Mentions: We next examined the ability of neutrophils harvested from C57BL/6 (Fig 5A, 5C, 5E and 5G) and C3H/HeN (Fig 5B, 5D, 5F and 5H–5J) mice after 4 weeks of B. burgdorferi infection (5–6 weeks of sustained hyperglycemia) to control uptake and survival of B. burgdorferi opsonized with pre-immune serum (Fig 5E–5J). Pre-immune serum was used to investigate the effects of hyperglycemia on neutrophil function independent of its effects on adaptive immune responses, and to maintain consistency with the methods of a previous study measuring effects of hyperglycemia on neutrophil killing of E. coli [18]. Opsonization in this context therefore refers to exposure of bacteria to serum complement proteins [52].


Hyperglycemia Impairs Neutrophil-Mediated Bacterial Clearance in Mice Infected with the Lyme Disease Pathogen.

Javid A, Zlotnikov N, Pětrošová H, Tang TT, Zhang Y, Bansal AK, Ebady R, Parikh M, Ahmed M, Sun C, Newbigging S, Kim YR, Santana Sosa M, Glogauer M, Moriarty TJ - PLoS ONE (2016)

Bacterial uptake and survival following co-incubation with neutrophils isolated from hyperglycemic and normoglycemic mice.Bone marrow (A-B and E-F) or peritoneally-recruited (C-D and G-J) neutrophils were isolated from B. burgdorferi-infected and mock-infected C57BL/6 (A, C, E, G) and C3H/HeN (B, D, F, H-J) mice at 4 weeks post-infection (5–6 weeks of sustained hyperglycemia), and coincubated with complement-opsonized E. coli (A-D) or B. burgdorferi (E-J). E. coli survival (A-D) and B. burgdorferi uptake by neutrophils (E-H) were measured by comparing numbers of E. coli CFUs and intact B. burgdorferi following neutrophil co-incubation with values for complement-opsonized input bacteria. (I-J) B. burgdorferi killing was measured by LIVE-DEAD staining. Panel I shows sample images for bacteria incubated in the absence (no PMN) and presence (+PMN) of neutrophils. Panel J shows quantification of B. burgdorferi killing. Summary values: mean ±SEM. N = 4–6 mice/group. Experimental groups: No neutrophil (PMN) control: opsonized bacteria incubated in absence of neutrophils, normoglycemic mock-infected (Vh), hyperglycemic mock-infected (STZ), normoglycemic B. burgdorferi-infected (Vh+Bb), hyperglycemic B. burgdorferi-infected (STZ+Bb). Statistical analysis: Two-way ANOVA with Holm-Sidak post-tests. * indicates p<0.05 vs. Vehicle; # indicates p<0.05 vs. normoglycemic B. burgdorferi-infected (Vh+Bb) mice; † indicates p<0.05 vs. hyperglycemic mock-infected mice (STZ); & indicates p<0.05 vs no PMN control (panel J only).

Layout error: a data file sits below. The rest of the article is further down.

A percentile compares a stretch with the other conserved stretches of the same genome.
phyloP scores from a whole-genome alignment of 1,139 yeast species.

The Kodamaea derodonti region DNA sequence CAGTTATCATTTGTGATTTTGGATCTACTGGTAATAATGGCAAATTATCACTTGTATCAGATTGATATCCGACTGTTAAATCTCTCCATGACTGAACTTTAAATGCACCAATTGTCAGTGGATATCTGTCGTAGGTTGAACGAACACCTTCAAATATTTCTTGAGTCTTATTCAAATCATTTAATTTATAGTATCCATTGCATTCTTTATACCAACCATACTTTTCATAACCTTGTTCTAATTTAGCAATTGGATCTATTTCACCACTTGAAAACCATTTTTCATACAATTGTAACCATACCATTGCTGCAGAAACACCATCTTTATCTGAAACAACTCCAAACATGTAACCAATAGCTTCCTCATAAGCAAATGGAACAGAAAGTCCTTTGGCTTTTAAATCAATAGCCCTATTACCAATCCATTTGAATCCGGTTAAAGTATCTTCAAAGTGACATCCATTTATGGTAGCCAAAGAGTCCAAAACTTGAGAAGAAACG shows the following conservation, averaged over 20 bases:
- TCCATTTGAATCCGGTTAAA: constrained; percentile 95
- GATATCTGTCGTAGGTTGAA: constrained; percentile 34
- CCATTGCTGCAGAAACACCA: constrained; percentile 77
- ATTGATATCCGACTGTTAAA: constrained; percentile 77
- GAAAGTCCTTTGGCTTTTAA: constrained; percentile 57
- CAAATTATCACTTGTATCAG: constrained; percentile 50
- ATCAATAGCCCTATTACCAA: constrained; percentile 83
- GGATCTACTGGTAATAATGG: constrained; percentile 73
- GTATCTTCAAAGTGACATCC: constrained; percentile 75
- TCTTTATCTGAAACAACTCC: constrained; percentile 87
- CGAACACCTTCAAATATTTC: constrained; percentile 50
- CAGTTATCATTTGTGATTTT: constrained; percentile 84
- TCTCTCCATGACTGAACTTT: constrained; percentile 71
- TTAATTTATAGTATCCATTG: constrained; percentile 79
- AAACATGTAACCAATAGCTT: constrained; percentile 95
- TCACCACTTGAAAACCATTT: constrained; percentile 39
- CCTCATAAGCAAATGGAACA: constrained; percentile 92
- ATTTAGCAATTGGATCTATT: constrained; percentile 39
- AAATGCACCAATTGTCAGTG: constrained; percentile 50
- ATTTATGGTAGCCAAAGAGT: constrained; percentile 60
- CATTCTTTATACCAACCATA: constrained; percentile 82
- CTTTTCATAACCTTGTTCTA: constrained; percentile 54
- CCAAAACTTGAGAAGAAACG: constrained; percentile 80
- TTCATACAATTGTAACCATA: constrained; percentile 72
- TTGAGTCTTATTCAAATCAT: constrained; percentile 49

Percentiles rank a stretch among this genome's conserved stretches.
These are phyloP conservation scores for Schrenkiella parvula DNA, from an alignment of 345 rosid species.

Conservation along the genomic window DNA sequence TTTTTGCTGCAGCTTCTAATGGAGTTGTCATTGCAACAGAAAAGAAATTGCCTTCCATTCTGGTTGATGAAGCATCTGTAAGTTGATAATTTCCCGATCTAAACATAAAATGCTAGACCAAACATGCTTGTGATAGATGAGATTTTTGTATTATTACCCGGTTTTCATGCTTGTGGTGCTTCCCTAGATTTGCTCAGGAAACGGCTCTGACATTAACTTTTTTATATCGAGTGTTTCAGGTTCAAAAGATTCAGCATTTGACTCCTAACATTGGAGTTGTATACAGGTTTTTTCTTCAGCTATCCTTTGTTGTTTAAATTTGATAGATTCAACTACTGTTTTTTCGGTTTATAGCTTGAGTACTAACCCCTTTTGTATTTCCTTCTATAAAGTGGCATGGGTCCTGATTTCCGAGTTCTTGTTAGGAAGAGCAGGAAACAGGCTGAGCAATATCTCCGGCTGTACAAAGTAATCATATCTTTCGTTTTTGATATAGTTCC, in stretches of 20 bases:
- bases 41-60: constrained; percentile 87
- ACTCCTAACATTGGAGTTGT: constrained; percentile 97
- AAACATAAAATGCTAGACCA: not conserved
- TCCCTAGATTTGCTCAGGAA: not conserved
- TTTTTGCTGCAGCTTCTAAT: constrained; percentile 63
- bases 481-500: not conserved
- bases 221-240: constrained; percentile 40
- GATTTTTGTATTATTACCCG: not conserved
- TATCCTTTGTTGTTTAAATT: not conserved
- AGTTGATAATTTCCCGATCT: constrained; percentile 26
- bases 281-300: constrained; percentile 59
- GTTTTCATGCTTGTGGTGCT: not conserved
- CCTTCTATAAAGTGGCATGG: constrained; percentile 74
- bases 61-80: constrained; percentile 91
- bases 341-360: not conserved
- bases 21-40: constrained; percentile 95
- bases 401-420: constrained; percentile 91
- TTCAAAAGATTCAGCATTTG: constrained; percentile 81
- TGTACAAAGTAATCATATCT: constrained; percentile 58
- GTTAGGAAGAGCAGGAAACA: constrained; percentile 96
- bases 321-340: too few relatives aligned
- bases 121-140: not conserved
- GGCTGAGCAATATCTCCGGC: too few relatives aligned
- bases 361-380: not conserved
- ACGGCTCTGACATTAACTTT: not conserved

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Related In: Results  -  Collection

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Show All Figures
getmorefigures.php?uid=PMC4920391&req=5